In Latin, 'amicus' belongs to the second declension. Most second-declension nouns end in '-i' in the genitive singular and '-um' in the accusative singular.
(grammar): The act of declining a word; the act of listing the inflections of a noun, pronoun or adjective in order.
Origin of declension
Middle English declensonfrom Old French declinaisonfrom Latin dēclīnātiōdēclīnātiōn-grammatical declension, declinationdeclination
Aryan declension naturally disappeared with the loss of final syllables.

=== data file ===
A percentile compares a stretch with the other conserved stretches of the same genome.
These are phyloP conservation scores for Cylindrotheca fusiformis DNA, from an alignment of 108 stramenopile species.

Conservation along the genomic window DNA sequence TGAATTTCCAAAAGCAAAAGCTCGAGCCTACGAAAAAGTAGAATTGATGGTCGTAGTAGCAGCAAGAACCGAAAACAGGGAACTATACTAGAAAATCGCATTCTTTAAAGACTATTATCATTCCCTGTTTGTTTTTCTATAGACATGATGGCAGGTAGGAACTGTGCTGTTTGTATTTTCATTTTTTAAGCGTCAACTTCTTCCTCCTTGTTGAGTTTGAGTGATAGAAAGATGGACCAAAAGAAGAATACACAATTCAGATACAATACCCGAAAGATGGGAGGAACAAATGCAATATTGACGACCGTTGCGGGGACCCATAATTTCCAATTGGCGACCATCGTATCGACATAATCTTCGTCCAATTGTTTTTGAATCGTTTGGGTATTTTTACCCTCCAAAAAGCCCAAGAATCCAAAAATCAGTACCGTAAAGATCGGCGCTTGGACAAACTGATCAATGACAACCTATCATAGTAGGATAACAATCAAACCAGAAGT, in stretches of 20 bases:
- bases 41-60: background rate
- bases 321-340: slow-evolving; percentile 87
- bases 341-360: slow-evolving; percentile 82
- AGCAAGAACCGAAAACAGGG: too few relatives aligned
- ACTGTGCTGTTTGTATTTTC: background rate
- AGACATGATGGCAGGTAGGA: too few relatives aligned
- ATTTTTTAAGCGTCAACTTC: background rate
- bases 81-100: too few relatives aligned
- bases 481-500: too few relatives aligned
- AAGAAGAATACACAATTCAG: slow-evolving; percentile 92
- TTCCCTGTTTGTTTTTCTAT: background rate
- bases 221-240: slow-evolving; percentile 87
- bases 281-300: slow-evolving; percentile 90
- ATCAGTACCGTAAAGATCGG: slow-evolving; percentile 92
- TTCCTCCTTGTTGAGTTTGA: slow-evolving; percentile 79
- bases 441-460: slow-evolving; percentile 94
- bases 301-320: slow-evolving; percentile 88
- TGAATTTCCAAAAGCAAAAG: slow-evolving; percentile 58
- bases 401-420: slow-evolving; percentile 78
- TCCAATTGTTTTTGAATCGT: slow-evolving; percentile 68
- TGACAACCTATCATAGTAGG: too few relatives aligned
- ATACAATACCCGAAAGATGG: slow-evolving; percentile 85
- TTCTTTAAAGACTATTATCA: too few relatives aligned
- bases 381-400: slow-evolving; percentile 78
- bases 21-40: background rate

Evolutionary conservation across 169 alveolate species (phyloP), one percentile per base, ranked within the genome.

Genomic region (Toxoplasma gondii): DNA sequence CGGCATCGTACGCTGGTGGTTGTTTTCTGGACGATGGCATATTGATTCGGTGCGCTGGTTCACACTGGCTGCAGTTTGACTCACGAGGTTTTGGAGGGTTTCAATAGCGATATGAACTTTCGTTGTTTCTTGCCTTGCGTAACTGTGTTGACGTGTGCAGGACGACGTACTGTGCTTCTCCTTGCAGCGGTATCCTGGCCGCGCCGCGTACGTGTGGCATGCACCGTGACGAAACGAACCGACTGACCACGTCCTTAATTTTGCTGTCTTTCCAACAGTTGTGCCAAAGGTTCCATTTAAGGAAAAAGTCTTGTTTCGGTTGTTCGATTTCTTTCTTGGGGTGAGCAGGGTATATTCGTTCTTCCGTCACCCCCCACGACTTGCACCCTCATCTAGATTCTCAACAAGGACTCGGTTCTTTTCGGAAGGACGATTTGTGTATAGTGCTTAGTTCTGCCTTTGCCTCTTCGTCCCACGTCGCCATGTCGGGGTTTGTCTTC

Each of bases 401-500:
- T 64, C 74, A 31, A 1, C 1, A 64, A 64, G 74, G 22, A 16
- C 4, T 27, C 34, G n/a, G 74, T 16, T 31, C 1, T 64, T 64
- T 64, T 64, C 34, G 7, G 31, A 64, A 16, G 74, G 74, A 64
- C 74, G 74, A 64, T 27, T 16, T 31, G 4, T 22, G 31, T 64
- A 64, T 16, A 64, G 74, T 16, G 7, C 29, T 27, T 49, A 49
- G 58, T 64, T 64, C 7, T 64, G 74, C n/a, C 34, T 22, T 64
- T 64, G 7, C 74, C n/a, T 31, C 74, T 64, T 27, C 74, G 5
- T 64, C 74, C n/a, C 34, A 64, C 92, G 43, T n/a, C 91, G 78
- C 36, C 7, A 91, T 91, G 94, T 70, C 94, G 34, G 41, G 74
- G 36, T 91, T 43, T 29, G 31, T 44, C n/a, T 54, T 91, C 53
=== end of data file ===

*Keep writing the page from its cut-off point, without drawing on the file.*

At once he welcomed the new "power" with an unquestioning evidence which could be shaken by neither the remonstrances or desertion of his dearest friends, the recantation of some of the principal agents of the "gifts," his own declension into a comparatively subordinate position, the meagre and barren results of the manifestations, nor their general rejection both by the church and the world.
There had indeed been previous immigrations, but the passage from the desert into the midst of Palestinian culture led to the adoption of the old semi-heathenism of the land, a declension, and a descent from the relative simplicity of tribal life.
The differences in declension between Old Persian and ad are unimportant.
Jnfiexion.There is no trace of declension either in Castilian or in Portuguese.